PrAACtical Thinking 5 AAC Tips for Talking About Halloween After It is Over

Published on November 1st, 2013 | by Robin Parker

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Fun Friday: 5 AAC Tips for Talking About Halloween After it is Over

Language learning involves talking about events in the past, present, and future.  Since Halloween is over, it is a perfect opportunity to help AAC users talk about past events. Here are 5 tips for getting started with ALL learners.

  1. Use a weekly or monthly (calendar) schedule to ‘remember’ Halloween or if you are sticking to core words to remember the “great day” or “bad day” depending upon the experience.
  2. Use photos of the Halloween festivities to discuss what happened, what everyone did, and you could even go for the best and/or worst part of the day.  Fun Friday: 5 AAC Tips for Talking About Halloween After it is Over
  3. Use a Venn diagram to compare and contrast Halloween experiences. This can be done with comparing 2 people or 2 groups.  For some learners, you can use images to put Halloween things that everyone saw or did while others you will need text only.  Then, a  discussion of what each student/group did that was the same versus different can be put in the Venn diagram and explained by each learner. (Example created with Kidspiration)Fun Friday: 5 AAC Tips for Talking About Halloween After it is Over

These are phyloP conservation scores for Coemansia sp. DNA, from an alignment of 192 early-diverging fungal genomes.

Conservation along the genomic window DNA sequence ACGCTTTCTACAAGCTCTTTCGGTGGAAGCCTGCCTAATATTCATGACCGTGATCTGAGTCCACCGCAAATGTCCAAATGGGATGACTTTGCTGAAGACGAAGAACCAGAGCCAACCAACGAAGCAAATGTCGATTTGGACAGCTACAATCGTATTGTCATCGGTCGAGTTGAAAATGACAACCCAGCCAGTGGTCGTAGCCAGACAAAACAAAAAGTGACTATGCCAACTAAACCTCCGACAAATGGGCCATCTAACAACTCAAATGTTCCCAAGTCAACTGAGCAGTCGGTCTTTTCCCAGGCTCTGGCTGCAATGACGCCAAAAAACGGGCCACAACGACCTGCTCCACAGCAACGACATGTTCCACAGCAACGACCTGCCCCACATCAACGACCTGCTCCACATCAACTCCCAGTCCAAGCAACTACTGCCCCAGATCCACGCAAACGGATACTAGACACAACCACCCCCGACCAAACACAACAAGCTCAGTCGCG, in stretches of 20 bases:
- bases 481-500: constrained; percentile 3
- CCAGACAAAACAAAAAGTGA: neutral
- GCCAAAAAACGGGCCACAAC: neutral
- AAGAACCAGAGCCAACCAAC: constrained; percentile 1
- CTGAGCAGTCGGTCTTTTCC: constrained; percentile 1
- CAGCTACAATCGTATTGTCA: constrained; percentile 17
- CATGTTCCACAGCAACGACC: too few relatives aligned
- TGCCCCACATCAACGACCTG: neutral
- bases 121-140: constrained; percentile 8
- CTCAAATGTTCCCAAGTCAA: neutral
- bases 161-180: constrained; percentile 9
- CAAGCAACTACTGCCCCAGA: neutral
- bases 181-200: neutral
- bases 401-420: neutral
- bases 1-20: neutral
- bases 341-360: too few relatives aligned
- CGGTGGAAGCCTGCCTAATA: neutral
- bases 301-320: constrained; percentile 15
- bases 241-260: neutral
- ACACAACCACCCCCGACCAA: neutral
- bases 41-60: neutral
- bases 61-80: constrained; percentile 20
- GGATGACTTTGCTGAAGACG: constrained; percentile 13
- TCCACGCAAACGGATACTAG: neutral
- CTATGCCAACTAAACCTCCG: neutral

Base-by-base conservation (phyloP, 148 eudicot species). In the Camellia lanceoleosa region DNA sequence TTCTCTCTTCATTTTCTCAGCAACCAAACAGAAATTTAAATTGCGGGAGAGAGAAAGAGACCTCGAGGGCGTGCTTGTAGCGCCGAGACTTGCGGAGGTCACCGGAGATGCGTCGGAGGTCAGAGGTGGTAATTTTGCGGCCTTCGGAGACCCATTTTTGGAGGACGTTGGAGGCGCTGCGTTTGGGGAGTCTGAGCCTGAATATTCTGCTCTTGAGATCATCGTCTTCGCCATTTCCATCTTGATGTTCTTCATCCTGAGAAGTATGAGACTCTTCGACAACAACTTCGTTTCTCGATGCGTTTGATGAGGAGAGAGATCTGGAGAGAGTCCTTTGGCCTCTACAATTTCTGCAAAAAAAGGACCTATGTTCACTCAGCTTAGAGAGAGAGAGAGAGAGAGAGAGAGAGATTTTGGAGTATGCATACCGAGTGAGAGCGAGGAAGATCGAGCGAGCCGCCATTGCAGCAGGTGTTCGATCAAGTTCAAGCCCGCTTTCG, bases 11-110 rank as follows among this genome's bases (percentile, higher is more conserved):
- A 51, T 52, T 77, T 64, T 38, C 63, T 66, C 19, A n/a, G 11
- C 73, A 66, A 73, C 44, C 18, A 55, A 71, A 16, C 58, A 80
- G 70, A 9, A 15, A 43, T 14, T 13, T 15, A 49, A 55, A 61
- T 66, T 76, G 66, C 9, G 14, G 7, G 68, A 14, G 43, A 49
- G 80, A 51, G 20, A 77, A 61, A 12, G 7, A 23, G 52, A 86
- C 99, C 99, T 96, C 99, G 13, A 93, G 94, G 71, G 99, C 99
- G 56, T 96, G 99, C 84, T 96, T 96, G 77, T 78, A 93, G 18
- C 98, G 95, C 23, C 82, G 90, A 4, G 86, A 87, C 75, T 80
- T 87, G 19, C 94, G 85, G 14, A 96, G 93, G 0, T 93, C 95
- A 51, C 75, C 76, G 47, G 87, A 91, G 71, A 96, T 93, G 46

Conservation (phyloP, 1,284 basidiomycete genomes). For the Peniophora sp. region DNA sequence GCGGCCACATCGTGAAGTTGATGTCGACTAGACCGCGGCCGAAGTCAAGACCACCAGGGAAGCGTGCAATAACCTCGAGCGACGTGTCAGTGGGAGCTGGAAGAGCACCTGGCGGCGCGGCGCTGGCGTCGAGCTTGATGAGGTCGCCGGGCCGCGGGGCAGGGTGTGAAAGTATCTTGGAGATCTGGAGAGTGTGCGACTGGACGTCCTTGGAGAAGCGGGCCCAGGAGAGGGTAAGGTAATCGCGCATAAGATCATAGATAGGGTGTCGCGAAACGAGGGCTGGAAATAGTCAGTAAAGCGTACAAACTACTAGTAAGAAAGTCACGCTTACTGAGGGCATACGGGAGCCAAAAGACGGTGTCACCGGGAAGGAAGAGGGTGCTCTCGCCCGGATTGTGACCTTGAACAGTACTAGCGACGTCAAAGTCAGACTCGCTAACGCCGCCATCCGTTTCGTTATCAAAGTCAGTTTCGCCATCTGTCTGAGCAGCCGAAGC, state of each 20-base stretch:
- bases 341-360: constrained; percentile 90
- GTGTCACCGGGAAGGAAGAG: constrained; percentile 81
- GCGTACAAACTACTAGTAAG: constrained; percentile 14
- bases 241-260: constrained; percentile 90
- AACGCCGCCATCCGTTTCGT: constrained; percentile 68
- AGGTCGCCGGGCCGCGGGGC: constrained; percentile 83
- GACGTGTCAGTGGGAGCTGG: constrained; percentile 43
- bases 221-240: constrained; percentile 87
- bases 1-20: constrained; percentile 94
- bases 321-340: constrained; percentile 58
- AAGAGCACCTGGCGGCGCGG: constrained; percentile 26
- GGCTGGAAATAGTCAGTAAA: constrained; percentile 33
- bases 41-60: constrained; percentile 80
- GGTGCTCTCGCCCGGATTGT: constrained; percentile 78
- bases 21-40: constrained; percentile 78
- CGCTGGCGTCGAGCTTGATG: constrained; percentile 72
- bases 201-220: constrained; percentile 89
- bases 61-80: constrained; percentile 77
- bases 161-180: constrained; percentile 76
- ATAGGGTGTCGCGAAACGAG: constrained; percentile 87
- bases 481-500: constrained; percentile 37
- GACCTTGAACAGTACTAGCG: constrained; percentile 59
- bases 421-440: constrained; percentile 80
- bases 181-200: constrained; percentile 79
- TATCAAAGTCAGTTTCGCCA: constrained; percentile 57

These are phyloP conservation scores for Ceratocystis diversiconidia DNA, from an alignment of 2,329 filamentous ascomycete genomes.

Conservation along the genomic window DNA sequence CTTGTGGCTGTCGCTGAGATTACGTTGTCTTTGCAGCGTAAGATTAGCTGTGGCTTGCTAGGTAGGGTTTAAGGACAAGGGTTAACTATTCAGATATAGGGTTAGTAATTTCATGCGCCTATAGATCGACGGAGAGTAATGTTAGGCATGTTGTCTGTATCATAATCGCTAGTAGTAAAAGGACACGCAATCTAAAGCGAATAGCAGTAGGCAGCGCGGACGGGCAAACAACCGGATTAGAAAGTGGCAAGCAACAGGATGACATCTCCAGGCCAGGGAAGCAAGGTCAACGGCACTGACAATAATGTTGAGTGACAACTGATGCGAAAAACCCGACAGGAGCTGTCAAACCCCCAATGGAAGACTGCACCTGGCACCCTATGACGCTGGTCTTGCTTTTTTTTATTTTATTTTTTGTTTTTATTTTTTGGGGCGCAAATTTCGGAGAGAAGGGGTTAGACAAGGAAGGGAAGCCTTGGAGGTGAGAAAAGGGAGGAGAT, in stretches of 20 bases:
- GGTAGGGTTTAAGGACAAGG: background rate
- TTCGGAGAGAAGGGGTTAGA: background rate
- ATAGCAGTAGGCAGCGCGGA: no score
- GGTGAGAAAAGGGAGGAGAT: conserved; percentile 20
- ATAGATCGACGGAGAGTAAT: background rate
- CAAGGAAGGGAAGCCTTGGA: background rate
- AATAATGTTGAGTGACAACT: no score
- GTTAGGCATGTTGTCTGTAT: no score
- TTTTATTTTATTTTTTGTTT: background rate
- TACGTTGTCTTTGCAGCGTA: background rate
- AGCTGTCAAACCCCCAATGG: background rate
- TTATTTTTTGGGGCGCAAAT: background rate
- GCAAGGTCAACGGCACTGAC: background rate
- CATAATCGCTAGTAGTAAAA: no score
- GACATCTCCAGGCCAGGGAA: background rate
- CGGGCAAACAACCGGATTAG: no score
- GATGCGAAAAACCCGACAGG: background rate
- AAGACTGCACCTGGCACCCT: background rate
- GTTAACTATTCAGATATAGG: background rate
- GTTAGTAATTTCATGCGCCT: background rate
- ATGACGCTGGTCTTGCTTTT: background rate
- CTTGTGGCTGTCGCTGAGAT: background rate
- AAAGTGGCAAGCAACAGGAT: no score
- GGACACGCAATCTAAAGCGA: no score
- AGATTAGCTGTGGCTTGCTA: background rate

4. Do a survey of favorite costumes, best candy, etc. Use a list format. This can be done in school, speech-language intervention, or at home.
  5. Write a story about personal Halloween experiences.  The story can be a chat book or a general personal Halloween story.  The language used in the book should be at or just above the level of the language learner so it serves as a model for how to ‘talk’ about events. You can stick to core words or focus on fringe vocabulary depending upon the learners language goals.  Stories are great ways of focusing on the whole event, specific parts of speech in context (e.g., attributes/adjectives, etc.).

Have fun finishing up with Halloween and get ready to move to talking about the future-  Thanksgiving, December holidays,  and vacations.). There are always things to talk about!

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About the Author

Robin Parker

Robin Parker Robin Parker is a professor of speech language pathology who has loved supporting the communication and language of children and adults with autism spectrum disorders for more than 20 years. One of her professional passions is spreading the word about PrAACtical AAC. “Alone we can do so little, together we can do so much." Helen Keller



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